More deaths occur in the Cape on weekends than during the working week. Speaking at the Safer Western Cape Conference earlier this week, provincial police commissioner, Khombinkosi Jula, said that 53% of deaths happen on weekends.

This percentage comes from statistics on the primary motives for murder in the Cape province between 2017 and 2018. The statistics show that gang-related crimes account for 22% of deaths, robberies account for 8.1%, domestic violence for 5.1%, taxi violence for 2.1%, and arguments (that turn violent) for 13.2%.

“The top instruments used to commit murder in the province included sharp objects at 8.6%, knives at 25.3% and firearms at 42.3%. The main time period for which these instruments were used to commit murder was from 6pm to 12.59am, which accounted for a combined total of 54.3,” Jula said. “Reduction of robberies will be made by addressing repeat offenders, confiscation of firearms and dangerous weapons, and [the] policing of hotspots.”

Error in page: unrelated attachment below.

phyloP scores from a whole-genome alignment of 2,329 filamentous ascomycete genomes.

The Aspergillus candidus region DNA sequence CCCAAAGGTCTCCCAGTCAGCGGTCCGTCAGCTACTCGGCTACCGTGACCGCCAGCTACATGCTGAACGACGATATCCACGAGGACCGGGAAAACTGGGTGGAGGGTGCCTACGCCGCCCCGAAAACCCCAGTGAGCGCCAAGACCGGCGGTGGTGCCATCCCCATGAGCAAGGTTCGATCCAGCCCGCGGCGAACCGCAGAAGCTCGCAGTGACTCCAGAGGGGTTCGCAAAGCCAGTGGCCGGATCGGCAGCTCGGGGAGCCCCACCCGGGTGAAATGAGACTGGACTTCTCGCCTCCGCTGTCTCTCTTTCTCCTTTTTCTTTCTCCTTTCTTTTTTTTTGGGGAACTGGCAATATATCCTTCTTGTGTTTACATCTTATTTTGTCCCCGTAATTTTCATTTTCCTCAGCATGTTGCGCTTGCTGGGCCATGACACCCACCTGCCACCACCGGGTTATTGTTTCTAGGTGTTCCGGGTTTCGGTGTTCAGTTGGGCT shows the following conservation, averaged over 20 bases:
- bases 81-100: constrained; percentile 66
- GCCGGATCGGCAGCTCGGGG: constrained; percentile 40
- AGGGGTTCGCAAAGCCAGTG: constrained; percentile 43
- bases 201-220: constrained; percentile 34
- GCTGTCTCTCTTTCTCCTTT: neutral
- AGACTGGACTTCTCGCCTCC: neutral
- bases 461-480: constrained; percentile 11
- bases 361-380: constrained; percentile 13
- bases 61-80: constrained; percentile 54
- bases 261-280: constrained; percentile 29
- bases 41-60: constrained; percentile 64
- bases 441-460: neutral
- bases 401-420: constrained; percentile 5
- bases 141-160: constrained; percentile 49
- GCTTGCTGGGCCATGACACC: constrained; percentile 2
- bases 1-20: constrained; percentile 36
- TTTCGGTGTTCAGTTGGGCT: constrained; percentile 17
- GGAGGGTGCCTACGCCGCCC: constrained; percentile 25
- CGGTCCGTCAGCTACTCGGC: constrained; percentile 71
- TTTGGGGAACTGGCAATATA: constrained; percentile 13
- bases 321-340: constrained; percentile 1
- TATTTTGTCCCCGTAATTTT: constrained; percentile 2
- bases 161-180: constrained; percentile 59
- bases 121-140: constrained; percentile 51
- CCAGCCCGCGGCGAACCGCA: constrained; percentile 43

Police will address vigilantism by interacting with communities to strengthen local policing forums, hastening police reaction-time and addressing the four major contributing factors to crime in the province: alcohol, drugs, firearms, and so-called “persons of interest”.

Jula stated that gang violence is most prevalent in neighbourhoods like Kraaifontein, Phillipi and Delft, while domestic violence is most often reported in Delt, Kraaifontein and Gugulethu. Robberies, meanwhile, are predominant in Mfuleni, Khayelitsha, Kraaifontein, and Nyanga.

Speaking to IOL, MEC for Community Safety Alan Winde said the key to making the province safe again lies in empowering communities to take back their streets.

Picture: Pixabay

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